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Humming Along
June 20, 2014 9:35 PM   Subscribe

Hummingbirds have been slow to give up their secrets, but slowly, we've learned to understand them.
Thanks to a certain resemblance to an insect, the hummingbird is known in French as “oiseau mouche” (fly bird). Its fondness for the calyxes of blossoms has inspired the Portuguese names “beija flor” (flower kisser) and “chupa flor” (flower sucker), and the related Spanish “pica flor” (flower poker). In other languages, hummingbirds are known as “Kolibri,” a word likely of Caribbean origin, or Trochilidae, their scientific name (which was provided by Carl Linnaeus and, curiously, seems to relate to a different bird — a type of kinglet called “trochilus” by the ancient Greeks). These inventive names reflect the wonder and enigma that surrounds these creatures and the peculiar abilities and proclivities that set them apart from other birds.
posted by the man of twists and turns (38 comments total) 26 users marked this as a favorite

 
I found it unsettling and that the concluding paragraph talked about mechanized goal oriented hummingbirds. One wonders how the entry on humanity will end.
posted by tychotesla at 9:51 PM on June 20 [1 favorite]


Hummingbirds were a rarity where I grew up but to my considerable surprise they're quite common in the islands of southeast Alaska where I currently live.

We mostly get one variety (rufous) but they're amazing creatures: fearless, fiercely combative, shockingly swift and maneuverable, and capable of migrating 2,000 miles. During the summertime, when I sit out on my deck, they dart around, heedless of my presence, feeding on the flowers I grow in containers. They routinely come close enough for me to feel the wash from their wings as they hover above my head sipping from the nasturtium boxes that hang from the railing.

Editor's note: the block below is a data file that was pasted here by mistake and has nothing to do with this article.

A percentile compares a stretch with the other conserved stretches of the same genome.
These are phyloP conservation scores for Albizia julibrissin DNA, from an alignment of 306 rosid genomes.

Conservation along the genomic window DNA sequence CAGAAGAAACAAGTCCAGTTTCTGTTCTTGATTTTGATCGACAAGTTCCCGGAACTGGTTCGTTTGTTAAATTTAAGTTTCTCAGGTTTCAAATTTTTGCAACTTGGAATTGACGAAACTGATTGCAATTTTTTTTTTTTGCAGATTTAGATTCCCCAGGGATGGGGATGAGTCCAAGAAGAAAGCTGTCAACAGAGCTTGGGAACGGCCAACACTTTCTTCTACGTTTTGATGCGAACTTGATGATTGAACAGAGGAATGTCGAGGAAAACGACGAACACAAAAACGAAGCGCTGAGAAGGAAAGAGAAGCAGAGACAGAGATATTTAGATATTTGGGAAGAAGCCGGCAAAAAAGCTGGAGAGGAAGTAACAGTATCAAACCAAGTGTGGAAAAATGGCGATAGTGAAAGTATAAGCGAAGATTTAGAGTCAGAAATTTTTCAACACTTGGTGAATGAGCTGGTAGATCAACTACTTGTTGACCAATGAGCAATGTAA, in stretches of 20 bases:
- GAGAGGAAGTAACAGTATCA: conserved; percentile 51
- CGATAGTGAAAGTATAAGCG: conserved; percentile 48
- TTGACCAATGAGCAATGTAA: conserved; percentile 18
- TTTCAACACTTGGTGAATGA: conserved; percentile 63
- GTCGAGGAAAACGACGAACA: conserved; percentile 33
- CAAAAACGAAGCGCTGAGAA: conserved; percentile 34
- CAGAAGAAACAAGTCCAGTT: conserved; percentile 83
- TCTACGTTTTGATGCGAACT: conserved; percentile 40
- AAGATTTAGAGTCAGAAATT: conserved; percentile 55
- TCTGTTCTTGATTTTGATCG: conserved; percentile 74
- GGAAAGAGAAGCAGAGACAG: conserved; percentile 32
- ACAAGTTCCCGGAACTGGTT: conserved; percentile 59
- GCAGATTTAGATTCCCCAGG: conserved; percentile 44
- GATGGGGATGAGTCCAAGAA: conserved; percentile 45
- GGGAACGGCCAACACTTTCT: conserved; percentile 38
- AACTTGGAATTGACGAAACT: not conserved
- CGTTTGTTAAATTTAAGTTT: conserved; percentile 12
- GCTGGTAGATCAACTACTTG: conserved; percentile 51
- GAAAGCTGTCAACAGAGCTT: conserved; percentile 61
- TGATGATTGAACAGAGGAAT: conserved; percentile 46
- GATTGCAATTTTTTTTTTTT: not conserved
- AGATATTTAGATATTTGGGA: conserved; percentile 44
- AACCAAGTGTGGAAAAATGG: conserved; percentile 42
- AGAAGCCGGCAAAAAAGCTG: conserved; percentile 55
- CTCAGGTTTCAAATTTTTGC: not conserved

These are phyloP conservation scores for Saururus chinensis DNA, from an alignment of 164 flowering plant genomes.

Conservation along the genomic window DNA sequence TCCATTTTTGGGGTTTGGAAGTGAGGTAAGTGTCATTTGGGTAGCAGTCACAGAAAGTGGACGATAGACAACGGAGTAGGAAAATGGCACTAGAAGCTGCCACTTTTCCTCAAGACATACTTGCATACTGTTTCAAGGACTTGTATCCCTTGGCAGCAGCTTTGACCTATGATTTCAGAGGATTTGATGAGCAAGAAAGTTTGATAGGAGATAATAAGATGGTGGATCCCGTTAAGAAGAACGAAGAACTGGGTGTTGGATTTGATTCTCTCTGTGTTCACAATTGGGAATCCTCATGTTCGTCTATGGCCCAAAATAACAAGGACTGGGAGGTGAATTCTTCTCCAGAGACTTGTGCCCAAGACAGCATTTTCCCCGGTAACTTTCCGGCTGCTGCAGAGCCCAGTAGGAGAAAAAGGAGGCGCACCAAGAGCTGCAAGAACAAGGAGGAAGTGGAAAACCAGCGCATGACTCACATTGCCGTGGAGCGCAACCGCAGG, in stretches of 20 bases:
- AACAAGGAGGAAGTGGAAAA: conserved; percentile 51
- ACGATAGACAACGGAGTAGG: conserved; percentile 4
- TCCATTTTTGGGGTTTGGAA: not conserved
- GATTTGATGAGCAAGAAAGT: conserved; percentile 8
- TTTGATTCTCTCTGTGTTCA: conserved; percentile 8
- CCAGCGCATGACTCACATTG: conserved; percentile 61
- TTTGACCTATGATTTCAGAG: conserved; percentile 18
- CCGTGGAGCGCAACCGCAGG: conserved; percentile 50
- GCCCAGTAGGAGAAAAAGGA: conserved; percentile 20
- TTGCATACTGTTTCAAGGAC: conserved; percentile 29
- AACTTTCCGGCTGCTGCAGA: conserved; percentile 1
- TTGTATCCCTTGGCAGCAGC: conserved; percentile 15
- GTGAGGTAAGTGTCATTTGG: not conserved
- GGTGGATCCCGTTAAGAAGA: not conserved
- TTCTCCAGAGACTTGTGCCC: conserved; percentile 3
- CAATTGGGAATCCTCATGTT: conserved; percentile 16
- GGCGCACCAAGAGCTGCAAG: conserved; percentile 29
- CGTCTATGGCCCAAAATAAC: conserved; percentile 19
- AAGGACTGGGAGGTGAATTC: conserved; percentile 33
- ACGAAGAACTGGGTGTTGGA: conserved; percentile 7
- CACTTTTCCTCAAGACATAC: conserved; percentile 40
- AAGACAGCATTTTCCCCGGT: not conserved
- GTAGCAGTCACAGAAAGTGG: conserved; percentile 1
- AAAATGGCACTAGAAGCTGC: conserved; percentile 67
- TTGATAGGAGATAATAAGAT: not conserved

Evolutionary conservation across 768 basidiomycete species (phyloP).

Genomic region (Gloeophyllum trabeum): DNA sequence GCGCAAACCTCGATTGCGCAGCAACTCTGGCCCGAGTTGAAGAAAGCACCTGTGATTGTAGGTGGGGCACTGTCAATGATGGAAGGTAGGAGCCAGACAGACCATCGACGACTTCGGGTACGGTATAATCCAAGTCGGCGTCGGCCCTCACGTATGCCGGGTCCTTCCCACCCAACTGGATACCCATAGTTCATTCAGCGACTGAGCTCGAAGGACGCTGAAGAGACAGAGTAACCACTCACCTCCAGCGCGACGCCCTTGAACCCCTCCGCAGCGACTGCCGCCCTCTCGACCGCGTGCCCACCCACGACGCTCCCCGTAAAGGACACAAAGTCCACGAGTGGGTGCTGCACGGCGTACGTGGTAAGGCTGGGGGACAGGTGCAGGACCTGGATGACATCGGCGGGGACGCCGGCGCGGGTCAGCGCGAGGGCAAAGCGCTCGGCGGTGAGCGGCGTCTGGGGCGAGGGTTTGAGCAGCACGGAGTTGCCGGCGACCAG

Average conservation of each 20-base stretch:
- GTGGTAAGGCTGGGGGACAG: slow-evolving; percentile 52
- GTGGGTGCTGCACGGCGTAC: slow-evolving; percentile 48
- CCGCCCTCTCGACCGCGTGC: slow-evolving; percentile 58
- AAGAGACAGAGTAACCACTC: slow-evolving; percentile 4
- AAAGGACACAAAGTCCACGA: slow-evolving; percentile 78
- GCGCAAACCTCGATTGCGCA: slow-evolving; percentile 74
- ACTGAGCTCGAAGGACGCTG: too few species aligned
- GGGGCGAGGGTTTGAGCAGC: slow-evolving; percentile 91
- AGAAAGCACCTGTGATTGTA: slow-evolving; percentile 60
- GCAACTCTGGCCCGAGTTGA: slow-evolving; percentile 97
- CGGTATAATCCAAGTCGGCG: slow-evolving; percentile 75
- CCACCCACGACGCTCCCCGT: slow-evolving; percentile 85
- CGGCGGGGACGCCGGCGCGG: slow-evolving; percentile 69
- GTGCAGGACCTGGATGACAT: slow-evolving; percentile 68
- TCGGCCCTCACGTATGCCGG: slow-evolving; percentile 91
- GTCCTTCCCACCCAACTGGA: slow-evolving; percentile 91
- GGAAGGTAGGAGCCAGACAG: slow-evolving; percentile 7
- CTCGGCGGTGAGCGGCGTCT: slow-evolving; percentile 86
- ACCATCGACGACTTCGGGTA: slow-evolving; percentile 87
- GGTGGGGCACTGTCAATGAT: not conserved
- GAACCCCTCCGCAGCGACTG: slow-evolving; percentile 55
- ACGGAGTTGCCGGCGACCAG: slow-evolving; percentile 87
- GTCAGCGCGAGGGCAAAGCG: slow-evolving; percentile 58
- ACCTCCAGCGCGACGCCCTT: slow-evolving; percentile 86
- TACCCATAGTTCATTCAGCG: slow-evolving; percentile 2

The bird that excites most of the tourists who visit here is the bald eagle, which is a shame because really, though they are beautiful to watch, in reality eagles are the dumb jocks of the bird world; they get admiration for their looks and power but they have no personality. Only 5% of a hummingbird is made of matter; the remaining 95% is made of attitude. In my book they're way more interesting.
posted by Nerd of the North at 9:55 PM on June 20 [36 favorites]


Calyxes? Corollas, surely.
posted by agentofselection at 9:56 PM on June 20 [1 favorite]


In Nahuatl they're called "huitzil" which is an onamatopoeia for the sound they make when they zoom by you!
posted by Tesseractive at 10:01 PM on June 20 [13 favorites]


They seem so fragile but are so insanely durable and efficient. Ruby-Throated hummingbirds from the wiki:

"As part of their spring migration, portions of the population fly from the Yucatan peninsula of Mexico across the Gulf of Mexico, arriving first in Florida and Louisiana. This feat is impressive, as a 800 km (500 mi), non-stop flight over water would seemingly require a caloric energy that far exceeds an adult hummingbird's body weight of 3 g (0.11 oz). However, researchers discovered the tiny birds can double their fat mass to approximately one gram in preparation for their Gulf crossing, then expend the entire calorie reserve from fat during the 20 hour non-stop crossing when food and water are unavailable."

For an averagel sized human to perform a proportional feat they would have to fly 18,000 miles.

Continuously.

Without eating or drinking.
posted by vapidave at 10:29 PM on June 20 [13 favorites]